La Double Vie de Véronique

Trailer for The Double Life of Veronique (video via

This is an exceptionally poor trailer for a remarkably good film, Krzystof Kieślowski‘s The Double Life of Veronique (La double vie de Véronique). I watched it for the second time a few nights ago and was dazzled all over again. Irène Jacob, who also stars in Kieślowski’s Red (Three Colors Trilogy), plays both leads, Weronika, a spritual and somewhat mysterious Polish soprano, and her doppelgänger, Veronique, an often melancholic French music instructor. Both women are intuitive and inexorably fueled by conviction and curiosity. Despite intriguing bookends to the film in which Weronika and Veronique overlap obliquely for a few seconds, their lives echo — almost rhyme — without knowing one another. The audience is left to decipher the uncanny link between them.

Cover of

Cover of The Double Life of Veronique

Despite Kieślowski’s death in 1996, his films continue to provide essential oases in the Hollywood-saturated film industry. He ignores dramatic cliches and conventions in favor of a more stripped-down, more honest storytelling. As drawn to character as to plot (if not more so) Kieślowski invites us to wonder and question and yearn. The Double Life of Veroniqueis filled with this yearning. What am I talking about? In Annette Insdorf’s film commentary packaged with the Criterion Collection DVD of the film, she describes “rich characters moving through landscapes and situations that force them to grapple with something beyond their immediate circumstances…” Insdorf, a professor in the Graduate Film Program of Columbia University’s School of the Arts and author of the Kieślowski biography Double Lives, Second Chances returns to this idea in an interview with the Columbia University Record:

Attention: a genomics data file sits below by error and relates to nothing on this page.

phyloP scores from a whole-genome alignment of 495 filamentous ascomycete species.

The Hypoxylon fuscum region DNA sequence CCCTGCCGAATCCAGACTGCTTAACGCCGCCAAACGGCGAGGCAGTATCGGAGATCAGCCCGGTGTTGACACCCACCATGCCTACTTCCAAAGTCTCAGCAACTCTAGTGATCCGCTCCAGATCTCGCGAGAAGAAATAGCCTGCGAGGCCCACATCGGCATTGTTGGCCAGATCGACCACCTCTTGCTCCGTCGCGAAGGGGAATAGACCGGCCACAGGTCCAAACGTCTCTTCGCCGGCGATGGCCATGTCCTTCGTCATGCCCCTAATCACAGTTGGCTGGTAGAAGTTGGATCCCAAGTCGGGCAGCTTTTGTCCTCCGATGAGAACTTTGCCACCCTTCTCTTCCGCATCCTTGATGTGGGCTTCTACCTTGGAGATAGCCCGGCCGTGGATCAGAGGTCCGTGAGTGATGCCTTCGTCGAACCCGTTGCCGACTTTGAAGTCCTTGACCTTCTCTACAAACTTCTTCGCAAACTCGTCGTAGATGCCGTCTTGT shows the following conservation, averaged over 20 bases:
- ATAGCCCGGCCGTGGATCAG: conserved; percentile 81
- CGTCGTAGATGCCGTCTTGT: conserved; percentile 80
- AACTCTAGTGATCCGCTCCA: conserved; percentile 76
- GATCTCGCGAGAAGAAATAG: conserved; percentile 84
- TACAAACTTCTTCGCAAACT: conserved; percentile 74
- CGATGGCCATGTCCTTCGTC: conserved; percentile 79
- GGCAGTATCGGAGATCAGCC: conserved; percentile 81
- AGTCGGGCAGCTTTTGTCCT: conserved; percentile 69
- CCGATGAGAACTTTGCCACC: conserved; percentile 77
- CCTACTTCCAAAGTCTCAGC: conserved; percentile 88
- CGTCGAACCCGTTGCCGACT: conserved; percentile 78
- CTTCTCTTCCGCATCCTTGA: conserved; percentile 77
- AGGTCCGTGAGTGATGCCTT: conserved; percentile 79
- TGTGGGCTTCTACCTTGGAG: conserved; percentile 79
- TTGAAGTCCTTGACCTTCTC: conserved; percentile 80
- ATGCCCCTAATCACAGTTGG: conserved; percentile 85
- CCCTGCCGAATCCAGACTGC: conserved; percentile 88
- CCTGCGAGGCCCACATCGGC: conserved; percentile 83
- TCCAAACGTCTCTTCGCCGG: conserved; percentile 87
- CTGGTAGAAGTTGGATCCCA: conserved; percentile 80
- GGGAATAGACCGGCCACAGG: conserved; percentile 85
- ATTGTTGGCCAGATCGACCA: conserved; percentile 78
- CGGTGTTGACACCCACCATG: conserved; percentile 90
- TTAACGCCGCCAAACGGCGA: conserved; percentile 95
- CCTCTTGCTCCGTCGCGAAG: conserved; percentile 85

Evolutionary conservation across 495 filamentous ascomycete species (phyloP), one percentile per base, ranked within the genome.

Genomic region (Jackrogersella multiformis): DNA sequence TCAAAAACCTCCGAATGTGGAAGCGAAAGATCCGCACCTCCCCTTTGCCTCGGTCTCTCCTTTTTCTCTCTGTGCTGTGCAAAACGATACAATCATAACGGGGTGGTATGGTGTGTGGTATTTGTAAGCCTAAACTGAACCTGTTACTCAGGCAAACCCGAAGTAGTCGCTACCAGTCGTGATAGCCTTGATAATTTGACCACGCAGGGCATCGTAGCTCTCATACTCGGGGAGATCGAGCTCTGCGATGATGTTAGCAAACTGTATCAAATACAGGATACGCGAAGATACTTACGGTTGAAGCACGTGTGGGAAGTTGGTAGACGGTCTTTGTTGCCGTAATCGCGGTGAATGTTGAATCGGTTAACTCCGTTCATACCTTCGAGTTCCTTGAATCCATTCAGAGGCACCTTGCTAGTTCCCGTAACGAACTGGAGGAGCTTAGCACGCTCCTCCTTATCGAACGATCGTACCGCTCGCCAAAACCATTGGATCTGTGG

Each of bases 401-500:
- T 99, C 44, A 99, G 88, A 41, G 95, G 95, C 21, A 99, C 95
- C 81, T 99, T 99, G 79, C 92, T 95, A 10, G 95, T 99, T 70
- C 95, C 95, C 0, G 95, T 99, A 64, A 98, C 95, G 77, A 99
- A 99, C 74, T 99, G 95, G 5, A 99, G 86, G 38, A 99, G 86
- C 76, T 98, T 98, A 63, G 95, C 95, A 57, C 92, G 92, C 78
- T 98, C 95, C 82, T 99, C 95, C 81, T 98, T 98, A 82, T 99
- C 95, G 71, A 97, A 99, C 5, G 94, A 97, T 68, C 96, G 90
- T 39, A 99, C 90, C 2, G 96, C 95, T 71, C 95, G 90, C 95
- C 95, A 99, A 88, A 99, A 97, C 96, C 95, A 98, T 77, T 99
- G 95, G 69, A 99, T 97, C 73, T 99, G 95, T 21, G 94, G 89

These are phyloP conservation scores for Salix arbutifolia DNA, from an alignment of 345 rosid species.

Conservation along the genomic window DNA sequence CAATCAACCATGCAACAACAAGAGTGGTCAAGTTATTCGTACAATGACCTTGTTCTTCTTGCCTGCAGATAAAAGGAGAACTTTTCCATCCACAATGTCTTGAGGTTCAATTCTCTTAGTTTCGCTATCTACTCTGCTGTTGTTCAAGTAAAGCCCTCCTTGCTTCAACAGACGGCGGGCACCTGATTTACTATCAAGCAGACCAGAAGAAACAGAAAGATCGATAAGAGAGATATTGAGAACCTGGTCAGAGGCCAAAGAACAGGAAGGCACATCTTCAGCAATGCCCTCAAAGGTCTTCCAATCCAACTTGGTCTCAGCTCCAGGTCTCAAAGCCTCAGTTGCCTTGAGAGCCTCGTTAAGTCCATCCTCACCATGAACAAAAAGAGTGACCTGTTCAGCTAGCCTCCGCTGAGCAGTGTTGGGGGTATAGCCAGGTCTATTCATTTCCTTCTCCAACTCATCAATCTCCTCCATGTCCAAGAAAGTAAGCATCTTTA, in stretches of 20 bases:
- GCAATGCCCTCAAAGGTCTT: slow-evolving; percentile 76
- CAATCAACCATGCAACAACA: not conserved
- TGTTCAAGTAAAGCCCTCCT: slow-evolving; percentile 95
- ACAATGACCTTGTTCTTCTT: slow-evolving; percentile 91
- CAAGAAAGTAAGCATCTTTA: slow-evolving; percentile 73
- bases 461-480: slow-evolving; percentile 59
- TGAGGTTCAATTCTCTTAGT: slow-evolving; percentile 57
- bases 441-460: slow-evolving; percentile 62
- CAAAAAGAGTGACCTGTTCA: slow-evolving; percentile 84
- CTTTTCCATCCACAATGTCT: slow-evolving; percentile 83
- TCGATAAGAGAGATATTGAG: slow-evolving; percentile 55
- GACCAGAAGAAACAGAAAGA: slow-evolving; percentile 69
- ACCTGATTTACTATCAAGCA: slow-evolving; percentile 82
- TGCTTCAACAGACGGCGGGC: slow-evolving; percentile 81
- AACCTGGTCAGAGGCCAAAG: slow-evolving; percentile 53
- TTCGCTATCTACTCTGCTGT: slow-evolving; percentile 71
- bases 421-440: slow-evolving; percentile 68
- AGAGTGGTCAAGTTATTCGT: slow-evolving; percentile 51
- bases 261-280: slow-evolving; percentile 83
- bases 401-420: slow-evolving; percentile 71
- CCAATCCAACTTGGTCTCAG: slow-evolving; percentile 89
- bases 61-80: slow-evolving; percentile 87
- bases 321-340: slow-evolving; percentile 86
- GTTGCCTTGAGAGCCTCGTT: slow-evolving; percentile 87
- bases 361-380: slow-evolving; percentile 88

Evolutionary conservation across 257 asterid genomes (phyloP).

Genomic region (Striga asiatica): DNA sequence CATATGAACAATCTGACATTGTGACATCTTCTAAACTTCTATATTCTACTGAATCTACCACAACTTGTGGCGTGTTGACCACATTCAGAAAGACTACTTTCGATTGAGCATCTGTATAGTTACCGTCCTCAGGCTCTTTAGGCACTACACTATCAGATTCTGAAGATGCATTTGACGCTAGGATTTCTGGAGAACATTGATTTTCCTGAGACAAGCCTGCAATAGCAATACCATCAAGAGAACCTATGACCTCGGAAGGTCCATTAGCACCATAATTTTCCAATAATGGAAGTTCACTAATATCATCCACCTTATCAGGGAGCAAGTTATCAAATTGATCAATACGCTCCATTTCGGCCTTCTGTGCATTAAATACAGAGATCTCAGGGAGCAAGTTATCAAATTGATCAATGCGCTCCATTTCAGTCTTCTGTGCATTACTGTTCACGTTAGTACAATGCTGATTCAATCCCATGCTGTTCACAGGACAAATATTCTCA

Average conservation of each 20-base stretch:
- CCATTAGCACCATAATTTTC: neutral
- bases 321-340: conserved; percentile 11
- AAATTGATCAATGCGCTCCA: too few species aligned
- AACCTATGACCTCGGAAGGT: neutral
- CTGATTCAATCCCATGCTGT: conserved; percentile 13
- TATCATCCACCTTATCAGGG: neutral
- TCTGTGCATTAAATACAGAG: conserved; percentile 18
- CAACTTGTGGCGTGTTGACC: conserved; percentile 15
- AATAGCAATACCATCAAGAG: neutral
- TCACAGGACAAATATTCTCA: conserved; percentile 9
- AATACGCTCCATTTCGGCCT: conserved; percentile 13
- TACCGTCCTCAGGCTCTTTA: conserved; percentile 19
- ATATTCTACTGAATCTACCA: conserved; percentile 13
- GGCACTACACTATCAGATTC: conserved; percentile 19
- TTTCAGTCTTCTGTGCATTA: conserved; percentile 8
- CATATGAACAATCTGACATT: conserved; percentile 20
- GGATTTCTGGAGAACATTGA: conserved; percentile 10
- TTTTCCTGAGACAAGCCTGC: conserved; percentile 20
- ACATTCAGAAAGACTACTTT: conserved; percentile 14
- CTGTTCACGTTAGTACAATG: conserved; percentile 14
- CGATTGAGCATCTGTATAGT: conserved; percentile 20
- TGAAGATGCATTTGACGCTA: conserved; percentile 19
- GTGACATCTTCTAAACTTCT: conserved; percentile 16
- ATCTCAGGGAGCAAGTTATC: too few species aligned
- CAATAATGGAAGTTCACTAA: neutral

“you’re made aware that there is something more at work than what the eye can see. At the risk of sounding fuzzy, I’ll suggest that there is a spiritual dimension embedded in his sensual textures… There’s a kind of yearning nostalgia for a world beyond the reach of the characters.”

Kieślowski’s unique screenwriting, directing and editing are complemented in The Double Life of Veronique by Zbigniew Preisner‘s mesmerizing operatic composition. This ethereal, haunting score weaves Weronika and Veronique’s parallel stories — as well as several layers of storytelling (puppeteering, children’s fiction, adult fiction, musical performance) — into a hypnotic and haunting tapestry. A tapestry that can be taken down from the wall when the film ends and taken to a chair by the hearth, wrapped around you while you ponder what you’ve just experienced, while you hum and question in the afterglow. Unless, of course, you can’t resist the temptation to leave the tapestry on the wall to watch all over again. I did!